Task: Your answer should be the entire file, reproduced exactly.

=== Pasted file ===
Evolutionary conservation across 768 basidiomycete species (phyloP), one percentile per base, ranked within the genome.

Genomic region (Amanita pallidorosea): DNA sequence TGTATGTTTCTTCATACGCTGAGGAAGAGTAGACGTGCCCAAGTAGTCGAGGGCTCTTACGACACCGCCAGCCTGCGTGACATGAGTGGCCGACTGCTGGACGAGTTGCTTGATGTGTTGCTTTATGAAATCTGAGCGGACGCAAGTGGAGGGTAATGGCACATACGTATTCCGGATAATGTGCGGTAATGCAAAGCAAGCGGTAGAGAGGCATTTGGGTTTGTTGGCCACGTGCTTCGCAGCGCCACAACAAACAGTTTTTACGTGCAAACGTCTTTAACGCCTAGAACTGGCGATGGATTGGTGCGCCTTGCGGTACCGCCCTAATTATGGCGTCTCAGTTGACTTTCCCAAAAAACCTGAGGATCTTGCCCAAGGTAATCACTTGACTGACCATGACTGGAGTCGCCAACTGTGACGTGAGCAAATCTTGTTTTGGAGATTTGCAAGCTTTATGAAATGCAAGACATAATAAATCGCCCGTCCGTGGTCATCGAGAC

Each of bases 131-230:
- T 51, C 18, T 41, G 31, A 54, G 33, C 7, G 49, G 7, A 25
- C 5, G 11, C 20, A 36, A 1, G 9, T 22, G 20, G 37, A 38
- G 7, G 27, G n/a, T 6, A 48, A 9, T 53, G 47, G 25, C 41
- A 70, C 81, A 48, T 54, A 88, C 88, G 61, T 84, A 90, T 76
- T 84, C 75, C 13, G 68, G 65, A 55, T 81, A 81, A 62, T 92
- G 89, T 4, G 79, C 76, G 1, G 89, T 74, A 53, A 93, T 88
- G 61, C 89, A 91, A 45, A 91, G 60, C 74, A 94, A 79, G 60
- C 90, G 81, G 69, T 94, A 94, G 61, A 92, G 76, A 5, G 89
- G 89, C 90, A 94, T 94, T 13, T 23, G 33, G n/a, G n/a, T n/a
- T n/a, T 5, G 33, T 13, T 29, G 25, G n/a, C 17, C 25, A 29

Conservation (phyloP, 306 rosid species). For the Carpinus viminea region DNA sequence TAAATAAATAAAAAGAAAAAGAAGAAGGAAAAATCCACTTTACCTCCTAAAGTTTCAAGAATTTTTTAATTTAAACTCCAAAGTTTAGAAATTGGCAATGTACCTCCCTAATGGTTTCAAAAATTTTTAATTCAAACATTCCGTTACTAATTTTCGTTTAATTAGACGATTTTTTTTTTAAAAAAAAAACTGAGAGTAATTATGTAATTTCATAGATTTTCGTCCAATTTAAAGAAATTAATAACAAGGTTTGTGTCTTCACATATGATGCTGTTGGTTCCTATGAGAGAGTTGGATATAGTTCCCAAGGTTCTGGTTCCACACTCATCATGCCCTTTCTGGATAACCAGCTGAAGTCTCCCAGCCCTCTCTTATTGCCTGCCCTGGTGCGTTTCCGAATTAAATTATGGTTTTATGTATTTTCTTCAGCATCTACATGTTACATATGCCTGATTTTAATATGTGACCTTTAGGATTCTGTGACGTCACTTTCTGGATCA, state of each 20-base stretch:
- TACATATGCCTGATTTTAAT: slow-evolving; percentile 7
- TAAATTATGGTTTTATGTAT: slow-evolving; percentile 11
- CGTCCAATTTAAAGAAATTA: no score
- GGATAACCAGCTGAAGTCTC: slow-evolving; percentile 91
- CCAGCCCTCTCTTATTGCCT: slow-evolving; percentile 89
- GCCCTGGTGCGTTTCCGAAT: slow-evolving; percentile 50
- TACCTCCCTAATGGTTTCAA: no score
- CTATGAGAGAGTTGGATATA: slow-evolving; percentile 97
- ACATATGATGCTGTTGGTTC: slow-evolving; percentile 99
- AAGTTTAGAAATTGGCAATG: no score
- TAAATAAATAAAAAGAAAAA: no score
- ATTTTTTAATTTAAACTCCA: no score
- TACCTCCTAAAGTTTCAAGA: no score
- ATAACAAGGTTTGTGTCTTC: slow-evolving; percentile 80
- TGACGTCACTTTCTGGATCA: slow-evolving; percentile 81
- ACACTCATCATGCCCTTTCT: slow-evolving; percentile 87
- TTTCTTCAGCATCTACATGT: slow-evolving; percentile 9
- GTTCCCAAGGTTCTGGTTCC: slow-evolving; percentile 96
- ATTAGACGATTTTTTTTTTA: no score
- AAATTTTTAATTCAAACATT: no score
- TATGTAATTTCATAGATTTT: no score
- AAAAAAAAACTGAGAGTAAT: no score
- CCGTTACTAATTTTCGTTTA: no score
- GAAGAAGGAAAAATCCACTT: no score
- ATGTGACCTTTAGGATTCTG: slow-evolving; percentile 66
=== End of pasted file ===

Evolutionary conservation across 768 basidiomycete species (phyloP), one percentile per base, ranked within the genome.

Genomic region (Amanita pallidorosea): DNA sequence TGTATGTTTCTTCATACGCTGAGGAAGAGTAGACGTGCCCAAGTAGTCGAGGGCTCTTACGACACCGCCAGCCTGCGTGACATGAGTGGCCGACTGCTGGACGAGTTGCTTGATGTGTTGCTTTATGAAATCTGAGCGGACGCAAGTGGAGGGTAATGGCACATACGTATTCCGGATAATGTGCGGTAATGCAAAGCAAGCGGTAGAGAGGCATTTGGGTTTGTTGGCCACGTGCTTCGCAGCGCCACAACAAACAGTTTTTACGTGCAAACGTCTTTAACGCCTAGAACTGGCGATGGATTGGTGCGCCTTGCGGTACCGCCCTAATTATGGCGTCTCAGTTGACTTTCCCAAAAAACCTGAGGATCTTGCCCAAGGTAATCACTTGACTGACCATGACTGGAGTCGCCAACTGTGACGTGAGCAAATCTTGTTTTGGAGATTTGCAAGCTTTATGAAATGCAAGACATAATAAATCGCCCGTCCGTGGTCATCGAGAC

Each of bases 131-230:
- T 51, C 18, T 41, G 31, A 54, G 33, C 7, G 49, G 7, A 25
- C 5, G 11, C 20, A 36, A 1, G 9, T 22, G 20, G 37, A 38
- G 7, G 27, G n/a, T 6, A 48, A 9, T 53, G 47, G 25, C 41
- A 70, C 81, A 48, T 54, A 88, C 88, G 61, T 84, A 90, T 76
- T 84, C 75, C 13, G 68, G 65, A 55, T 81, A 81, A 62, T 92
- G 89, T 4, G 79, C 76, G 1, G 89, T 74, A 53, A 93, T 88
- G 61, C 89, A 91, A 45, A 91, G 60, C 74, A 94, A 79, G 60
- C 90, G 81, G 69, T 94, A 94, G 61, A 92, G 76, A 5, G 89
- G 89, C 90, A 94, T 94, T 13, T 23, G 33, G n/a, G n/a, T n/a
- T n/a, T 5, G 33, T 13, T 29, G 25, G n/a, C 17, C 25, A 29

Conservation (phyloP, 306 rosid species). For the Carpinus viminea region DNA sequence TAAATAAATAAAAAGAAAAAGAAGAAGGAAAAATCCACTTTACCTCCTAAAGTTTCAAGAATTTTTTAATTTAAACTCCAAAGTTTAGAAATTGGCAATGTACCTCCCTAATGGTTTCAAAAATTTTTAATTCAAACATTCCGTTACTAATTTTCGTTTAATTAGACGATTTTTTTTTTAAAAAAAAAACTGAGAGTAATTATGTAATTTCATAGATTTTCGTCCAATTTAAAGAAATTAATAACAAGGTTTGTGTCTTCACATATGATGCTGTTGGTTCCTATGAGAGAGTTGGATATAGTTCCCAAGGTTCTGGTTCCACACTCATCATGCCCTTTCTGGATAACCAGCTGAAGTCTCCCAGCCCTCTCTTATTGCCTGCCCTGGTGCGTTTCCGAATTAAATTATGGTTTTATGTATTTTCTTCAGCATCTACATGTTACATATGCCTGATTTTAATATGTGACCTTTAGGATTCTGTGACGTCACTTTCTGGATCA, state of each 20-base stretch:
- TACATATGCCTGATTTTAAT: slow-evolving; percentile 7
- TAAATTATGGTTTTATGTAT: slow-evolving; percentile 11
- CGTCCAATTTAAAGAAATTA: no score
- GGATAACCAGCTGAAGTCTC: slow-evolving; percentile 91
- CCAGCCCTCTCTTATTGCCT: slow-evolving; percentile 89
- GCCCTGGTGCGTTTCCGAAT: slow-evolving; percentile 50
- TACCTCCCTAATGGTTTCAA: no score
- CTATGAGAGAGTTGGATATA: slow-evolving; percentile 97
- ACATATGATGCTGTTGGTTC: slow-evolving; percentile 99
- AAGTTTAGAAATTGGCAATG: no score
- TAAATAAATAAAAAGAAAAA: no score
- ATTTTTTAATTTAAACTCCA: no score
- TACCTCCTAAAGTTTCAAGA: no score
- ATAACAAGGTTTGTGTCTTC: slow-evolving; percentile 80
- TGACGTCACTTTCTGGATCA: slow-evolving; percentile 81
- ACACTCATCATGCCCTTTCT: slow-evolving; percentile 87
- TTTCTTCAGCATCTACATGT: slow-evolving; percentile 9
- GTTCCCAAGGTTCTGGTTCC: slow-evolving; percentile 96
- ATTAGACGATTTTTTTTTTA: no score
- AAATTTTTAATTCAAACATT: no score
- TATGTAATTTCATAGATTTT: no score
- AAAAAAAAACTGAGAGTAAT: no score
- CCGTTACTAATTTTCGTTTA: no score
- GAAGAAGGAAAAATCCACTT: no score
- ATGTGACCTTTAGGATTCTG: slow-evolving; percentile 66